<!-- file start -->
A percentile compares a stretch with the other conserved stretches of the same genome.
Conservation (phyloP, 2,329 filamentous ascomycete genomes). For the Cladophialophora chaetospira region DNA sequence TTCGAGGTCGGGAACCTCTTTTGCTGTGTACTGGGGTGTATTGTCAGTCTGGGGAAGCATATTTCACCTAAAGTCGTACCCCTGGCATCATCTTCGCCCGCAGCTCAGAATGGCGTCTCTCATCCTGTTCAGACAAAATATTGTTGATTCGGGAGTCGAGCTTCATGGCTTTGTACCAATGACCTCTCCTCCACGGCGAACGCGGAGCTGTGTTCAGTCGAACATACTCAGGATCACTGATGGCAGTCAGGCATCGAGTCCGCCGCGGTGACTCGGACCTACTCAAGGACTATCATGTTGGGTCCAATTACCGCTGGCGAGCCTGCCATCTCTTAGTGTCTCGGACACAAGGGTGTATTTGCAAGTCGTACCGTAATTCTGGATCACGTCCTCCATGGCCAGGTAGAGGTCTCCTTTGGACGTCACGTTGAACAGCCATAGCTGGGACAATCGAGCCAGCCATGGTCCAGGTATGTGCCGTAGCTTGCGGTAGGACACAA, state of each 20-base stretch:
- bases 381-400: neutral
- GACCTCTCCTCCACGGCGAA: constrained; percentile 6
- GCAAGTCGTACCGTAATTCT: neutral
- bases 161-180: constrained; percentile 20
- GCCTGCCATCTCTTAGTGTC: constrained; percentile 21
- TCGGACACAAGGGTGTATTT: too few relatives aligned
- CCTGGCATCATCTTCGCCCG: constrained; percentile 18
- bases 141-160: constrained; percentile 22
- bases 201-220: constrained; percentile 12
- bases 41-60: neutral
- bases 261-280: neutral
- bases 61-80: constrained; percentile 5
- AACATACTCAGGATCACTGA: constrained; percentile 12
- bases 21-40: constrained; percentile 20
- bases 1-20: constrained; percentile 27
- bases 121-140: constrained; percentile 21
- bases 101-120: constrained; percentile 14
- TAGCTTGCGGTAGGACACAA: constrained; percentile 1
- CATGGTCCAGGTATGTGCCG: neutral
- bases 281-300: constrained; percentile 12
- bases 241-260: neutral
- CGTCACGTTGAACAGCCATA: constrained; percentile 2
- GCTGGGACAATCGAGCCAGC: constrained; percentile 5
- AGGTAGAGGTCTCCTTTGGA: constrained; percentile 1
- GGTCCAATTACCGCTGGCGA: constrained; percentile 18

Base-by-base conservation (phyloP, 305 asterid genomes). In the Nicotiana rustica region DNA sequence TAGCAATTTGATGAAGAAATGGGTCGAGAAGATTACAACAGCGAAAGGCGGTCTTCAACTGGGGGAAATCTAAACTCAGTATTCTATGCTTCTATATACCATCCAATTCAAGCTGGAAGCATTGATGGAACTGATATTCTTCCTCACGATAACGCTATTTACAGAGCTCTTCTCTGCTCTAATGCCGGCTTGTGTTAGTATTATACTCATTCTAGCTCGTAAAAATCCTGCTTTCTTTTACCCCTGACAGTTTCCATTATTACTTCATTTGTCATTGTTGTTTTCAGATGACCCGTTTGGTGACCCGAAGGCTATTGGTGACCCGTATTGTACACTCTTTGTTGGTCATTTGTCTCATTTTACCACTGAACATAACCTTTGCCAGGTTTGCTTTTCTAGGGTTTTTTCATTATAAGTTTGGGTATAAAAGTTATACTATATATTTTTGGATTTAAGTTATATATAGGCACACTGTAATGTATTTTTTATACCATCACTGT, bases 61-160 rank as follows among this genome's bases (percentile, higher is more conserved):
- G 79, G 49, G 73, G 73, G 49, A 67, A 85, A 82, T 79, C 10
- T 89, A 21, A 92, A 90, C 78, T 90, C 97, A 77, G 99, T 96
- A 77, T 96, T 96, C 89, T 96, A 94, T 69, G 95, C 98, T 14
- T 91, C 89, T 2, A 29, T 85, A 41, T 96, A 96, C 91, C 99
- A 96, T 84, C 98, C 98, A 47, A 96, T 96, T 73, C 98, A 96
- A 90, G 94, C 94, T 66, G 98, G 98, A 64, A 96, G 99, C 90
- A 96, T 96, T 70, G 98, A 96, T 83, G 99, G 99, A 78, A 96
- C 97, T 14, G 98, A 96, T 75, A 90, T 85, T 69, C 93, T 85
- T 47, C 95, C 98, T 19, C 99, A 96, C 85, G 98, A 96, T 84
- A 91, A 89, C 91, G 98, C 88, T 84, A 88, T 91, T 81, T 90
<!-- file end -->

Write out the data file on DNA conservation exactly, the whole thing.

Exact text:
A percentile compares a stretch with the other conserved stretches of the same genome.
Conservation (phyloP, 2,329 filamentous ascomycete genomes). For the Cladophialophora chaetospira region DNA sequence TTCGAGGTCGGGAACCTCTTTTGCTGTGTACTGGGGTGTATTGTCAGTCTGGGGAAGCATATTTCACCTAAAGTCGTACCCCTGGCATCATCTTCGCCCGCAGCTCAGAATGGCGTCTCTCATCCTGTTCAGACAAAATATTGTTGATTCGGGAGTCGAGCTTCATGGCTTTGTACCAATGACCTCTCCTCCACGGCGAACGCGGAGCTGTGTTCAGTCGAACATACTCAGGATCACTGATGGCAGTCAGGCATCGAGTCCGCCGCGGTGACTCGGACCTACTCAAGGACTATCATGTTGGGTCCAATTACCGCTGGCGAGCCTGCCATCTCTTAGTGTCTCGGACACAAGGGTGTATTTGCAAGTCGTACCGTAATTCTGGATCACGTCCTCCATGGCCAGGTAGAGGTCTCCTTTGGACGTCACGTTGAACAGCCATAGCTGGGACAATCGAGCCAGCCATGGTCCAGGTATGTGCCGTAGCTTGCGGTAGGACACAA, state of each 20-base stretch:
- bases 381-400: neutral
- GACCTCTCCTCCACGGCGAA: constrained; percentile 6
- GCAAGTCGTACCGTAATTCT: neutral
- bases 161-180: constrained; percentile 20
- GCCTGCCATCTCTTAGTGTC: constrained; percentile 21
- TCGGACACAAGGGTGTATTT: too few relatives aligned
- CCTGGCATCATCTTCGCCCG: constrained; percentile 18
- bases 141-160: constrained; percentile 22
- bases 201-220: constrained; percentile 12
- bases 41-60: neutral
- bases 261-280: neutral
- bases 61-80: constrained; percentile 5
- AACATACTCAGGATCACTGA: constrained; percentile 12
- bases 21-40: constrained; percentile 20
- bases 1-20: constrained; percentile 27
- bases 121-140: constrained; percentile 21
- bases 101-120: constrained; percentile 14
- TAGCTTGCGGTAGGACACAA: constrained; percentile 1
- CATGGTCCAGGTATGTGCCG: neutral
- bases 281-300: constrained; percentile 12
- bases 241-260: neutral
- CGTCACGTTGAACAGCCATA: constrained; percentile 2
- GCTGGGACAATCGAGCCAGC: constrained; percentile 5
- AGGTAGAGGTCTCCTTTGGA: constrained; percentile 1
- GGTCCAATTACCGCTGGCGA: constrained; percentile 18

Base-by-base conservation (phyloP, 305 asterid genomes). In the Nicotiana rustica region DNA sequence TAGCAATTTGATGAAGAAATGGGTCGAGAAGATTACAACAGCGAAAGGCGGTCTTCAACTGGGGGAAATCTAAACTCAGTATTCTATGCTTCTATATACCATCCAATTCAAGCTGGAAGCATTGATGGAACTGATATTCTTCCTCACGATAACGCTATTTACAGAGCTCTTCTCTGCTCTAATGCCGGCTTGTGTTAGTATTATACTCATTCTAGCTCGTAAAAATCCTGCTTTCTTTTACCCCTGACAGTTTCCATTATTACTTCATTTGTCATTGTTGTTTTCAGATGACCCGTTTGGTGACCCGAAGGCTATTGGTGACCCGTATTGTACACTCTTTGTTGGTCATTTGTCTCATTTTACCACTGAACATAACCTTTGCCAGGTTTGCTTTTCTAGGGTTTTTTCATTATAAGTTTGGGTATAAAAGTTATACTATATATTTTTGGATTTAAGTTATATATAGGCACACTGTAATGTATTTTTTATACCATCACTGT, bases 61-160 rank as follows among this genome's bases (percentile, higher is more conserved):
- G 79, G 49, G 73, G 73, G 49, A 67, A 85, A 82, T 79, C 10
- T 89, A 21, A 92, A 90, C 78, T 90, C 97, A 77, G 99, T 96
- A 77, T 96, T 96, C 89, T 96, A 94, T 69, G 95, C 98, T 14
- T 91, C 89, T 2, A 29, T 85, A 41, T 96, A 96, C 91, C 99
- A 96, T 84, C 98, C 98, A 47, A 96, T 96, T 73, C 98, A 96
- A 90, G 94, C 94, T 66, G 98, G 98, A 64, A 96, G 99, C 90
- A 96, T 96, T 70, G 98, A 96, T 83, G 99, G 99, A 78, A 96
- C 97, T 14, G 98, A 96, T 75, A 90, T 85, T 69, C 93, T 85
- T 47, C 95, C 98, T 19, C 99, A 96, C 85, G 98, A 96, T 84
- A 91, A 89, C 91, G 98, C 88, T 84, A 88, T 91, T 81, T 90